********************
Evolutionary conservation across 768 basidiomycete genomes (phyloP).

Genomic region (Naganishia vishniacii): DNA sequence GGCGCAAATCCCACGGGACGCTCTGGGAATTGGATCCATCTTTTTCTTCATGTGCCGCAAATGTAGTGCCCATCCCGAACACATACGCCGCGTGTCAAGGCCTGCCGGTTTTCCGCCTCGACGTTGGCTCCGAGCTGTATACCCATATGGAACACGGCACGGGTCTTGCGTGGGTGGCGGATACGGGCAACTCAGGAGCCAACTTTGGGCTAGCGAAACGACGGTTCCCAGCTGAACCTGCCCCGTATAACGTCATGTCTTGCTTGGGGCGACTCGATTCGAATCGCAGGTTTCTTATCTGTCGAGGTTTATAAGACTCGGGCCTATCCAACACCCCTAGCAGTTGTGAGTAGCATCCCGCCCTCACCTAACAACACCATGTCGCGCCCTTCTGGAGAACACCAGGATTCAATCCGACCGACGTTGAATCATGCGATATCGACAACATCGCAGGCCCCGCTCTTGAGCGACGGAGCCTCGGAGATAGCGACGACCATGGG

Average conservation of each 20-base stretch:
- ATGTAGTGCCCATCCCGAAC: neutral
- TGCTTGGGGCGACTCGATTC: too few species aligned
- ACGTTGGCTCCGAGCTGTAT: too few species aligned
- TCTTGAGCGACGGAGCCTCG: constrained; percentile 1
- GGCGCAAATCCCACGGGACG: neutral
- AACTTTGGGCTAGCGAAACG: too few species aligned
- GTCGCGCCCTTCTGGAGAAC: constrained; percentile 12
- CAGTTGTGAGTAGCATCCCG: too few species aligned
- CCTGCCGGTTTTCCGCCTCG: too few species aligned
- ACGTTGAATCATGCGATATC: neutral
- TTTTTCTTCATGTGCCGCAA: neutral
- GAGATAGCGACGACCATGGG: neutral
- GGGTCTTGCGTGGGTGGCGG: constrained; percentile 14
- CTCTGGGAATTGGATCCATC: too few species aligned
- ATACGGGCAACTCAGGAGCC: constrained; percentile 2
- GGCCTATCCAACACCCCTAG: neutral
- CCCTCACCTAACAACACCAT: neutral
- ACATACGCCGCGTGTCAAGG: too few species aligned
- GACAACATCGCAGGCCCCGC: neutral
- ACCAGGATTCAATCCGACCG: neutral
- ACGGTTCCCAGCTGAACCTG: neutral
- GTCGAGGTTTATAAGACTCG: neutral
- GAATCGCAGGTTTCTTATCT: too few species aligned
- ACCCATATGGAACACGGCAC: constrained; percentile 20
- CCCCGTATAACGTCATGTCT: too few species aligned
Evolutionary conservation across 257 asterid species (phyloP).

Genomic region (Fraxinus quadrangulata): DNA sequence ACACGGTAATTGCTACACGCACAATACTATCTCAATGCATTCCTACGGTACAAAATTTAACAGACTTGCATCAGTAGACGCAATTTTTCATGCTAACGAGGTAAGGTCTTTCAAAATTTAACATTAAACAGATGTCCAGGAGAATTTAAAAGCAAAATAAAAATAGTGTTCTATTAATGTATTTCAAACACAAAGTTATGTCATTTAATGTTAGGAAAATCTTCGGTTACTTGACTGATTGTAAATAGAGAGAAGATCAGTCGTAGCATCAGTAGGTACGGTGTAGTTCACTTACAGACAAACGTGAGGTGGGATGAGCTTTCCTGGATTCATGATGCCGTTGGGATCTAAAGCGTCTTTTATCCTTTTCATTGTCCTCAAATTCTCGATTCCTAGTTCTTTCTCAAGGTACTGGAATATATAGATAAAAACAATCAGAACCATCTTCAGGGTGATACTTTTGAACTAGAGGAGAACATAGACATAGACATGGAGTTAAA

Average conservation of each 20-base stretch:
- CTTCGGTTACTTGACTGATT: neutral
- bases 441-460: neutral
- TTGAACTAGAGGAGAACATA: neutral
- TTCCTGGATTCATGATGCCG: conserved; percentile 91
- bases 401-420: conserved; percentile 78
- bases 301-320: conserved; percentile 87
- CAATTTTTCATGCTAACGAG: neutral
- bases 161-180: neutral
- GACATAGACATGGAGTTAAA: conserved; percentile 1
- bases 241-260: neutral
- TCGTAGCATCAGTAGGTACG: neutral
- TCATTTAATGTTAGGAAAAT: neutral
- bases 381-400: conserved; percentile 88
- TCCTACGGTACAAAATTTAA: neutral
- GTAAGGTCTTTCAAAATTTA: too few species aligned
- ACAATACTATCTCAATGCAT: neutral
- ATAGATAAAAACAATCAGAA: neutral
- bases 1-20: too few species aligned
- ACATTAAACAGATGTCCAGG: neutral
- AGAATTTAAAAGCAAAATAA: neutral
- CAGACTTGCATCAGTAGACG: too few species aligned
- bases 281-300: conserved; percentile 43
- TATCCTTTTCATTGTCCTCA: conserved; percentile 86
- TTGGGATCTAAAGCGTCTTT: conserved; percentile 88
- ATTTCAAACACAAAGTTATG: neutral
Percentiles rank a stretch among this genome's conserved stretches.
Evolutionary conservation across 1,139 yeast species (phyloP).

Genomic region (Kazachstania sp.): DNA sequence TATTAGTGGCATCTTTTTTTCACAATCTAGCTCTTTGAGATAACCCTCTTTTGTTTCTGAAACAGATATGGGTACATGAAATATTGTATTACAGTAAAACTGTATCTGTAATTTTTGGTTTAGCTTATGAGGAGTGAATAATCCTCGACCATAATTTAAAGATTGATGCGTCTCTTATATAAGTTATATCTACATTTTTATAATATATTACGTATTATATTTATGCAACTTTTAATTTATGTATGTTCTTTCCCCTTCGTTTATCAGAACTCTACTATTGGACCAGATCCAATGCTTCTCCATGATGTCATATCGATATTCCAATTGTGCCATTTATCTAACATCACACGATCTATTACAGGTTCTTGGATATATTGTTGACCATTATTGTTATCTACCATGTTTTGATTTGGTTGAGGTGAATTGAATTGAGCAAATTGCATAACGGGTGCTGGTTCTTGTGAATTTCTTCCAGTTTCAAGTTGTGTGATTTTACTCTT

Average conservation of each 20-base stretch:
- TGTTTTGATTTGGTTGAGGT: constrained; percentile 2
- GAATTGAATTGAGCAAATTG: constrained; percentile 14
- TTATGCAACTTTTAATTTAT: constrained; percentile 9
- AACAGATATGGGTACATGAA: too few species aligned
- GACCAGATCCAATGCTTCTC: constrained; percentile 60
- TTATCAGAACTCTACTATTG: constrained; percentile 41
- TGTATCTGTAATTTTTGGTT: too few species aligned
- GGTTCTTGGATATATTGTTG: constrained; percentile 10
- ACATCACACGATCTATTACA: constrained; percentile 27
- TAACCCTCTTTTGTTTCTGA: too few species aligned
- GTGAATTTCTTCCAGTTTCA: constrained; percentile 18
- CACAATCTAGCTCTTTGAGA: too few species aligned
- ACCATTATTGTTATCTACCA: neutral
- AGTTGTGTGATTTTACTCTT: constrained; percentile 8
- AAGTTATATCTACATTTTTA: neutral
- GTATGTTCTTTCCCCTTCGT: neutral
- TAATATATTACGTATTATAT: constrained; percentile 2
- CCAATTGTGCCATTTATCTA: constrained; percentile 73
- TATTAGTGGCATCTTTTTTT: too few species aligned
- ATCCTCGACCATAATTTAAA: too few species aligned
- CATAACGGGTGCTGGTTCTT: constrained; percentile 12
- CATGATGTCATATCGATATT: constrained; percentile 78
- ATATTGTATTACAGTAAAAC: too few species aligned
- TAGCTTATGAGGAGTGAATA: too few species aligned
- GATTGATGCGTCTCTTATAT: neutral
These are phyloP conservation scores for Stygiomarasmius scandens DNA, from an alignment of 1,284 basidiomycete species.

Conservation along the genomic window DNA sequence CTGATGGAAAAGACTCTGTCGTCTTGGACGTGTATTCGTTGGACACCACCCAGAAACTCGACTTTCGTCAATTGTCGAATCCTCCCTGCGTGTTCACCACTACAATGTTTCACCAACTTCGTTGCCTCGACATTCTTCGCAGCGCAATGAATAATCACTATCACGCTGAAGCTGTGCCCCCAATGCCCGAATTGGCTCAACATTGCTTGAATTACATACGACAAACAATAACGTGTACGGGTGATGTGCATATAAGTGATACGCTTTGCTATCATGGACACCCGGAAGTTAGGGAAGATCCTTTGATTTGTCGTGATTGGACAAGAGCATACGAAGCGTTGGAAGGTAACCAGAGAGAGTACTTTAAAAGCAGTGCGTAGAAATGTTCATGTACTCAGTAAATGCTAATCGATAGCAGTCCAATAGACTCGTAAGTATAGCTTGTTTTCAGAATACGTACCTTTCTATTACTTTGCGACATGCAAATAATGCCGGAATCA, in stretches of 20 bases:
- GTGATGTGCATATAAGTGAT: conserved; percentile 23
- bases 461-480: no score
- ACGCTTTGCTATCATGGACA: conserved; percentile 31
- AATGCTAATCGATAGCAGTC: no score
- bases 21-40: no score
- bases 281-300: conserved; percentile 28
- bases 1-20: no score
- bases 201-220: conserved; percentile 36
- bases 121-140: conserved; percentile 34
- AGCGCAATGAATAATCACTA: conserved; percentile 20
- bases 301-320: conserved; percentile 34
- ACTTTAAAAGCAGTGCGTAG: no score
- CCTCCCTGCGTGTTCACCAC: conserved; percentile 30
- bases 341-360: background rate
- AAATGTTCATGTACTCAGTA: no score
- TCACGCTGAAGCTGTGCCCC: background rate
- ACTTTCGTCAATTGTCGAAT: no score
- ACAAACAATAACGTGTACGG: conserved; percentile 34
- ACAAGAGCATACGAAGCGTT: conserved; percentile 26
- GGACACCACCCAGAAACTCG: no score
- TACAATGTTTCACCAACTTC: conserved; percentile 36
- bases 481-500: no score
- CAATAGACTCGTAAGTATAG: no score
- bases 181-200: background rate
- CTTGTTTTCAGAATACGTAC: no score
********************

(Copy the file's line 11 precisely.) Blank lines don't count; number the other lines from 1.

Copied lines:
- CAGTTGTGAGTAGCATCCCG: too few species aligned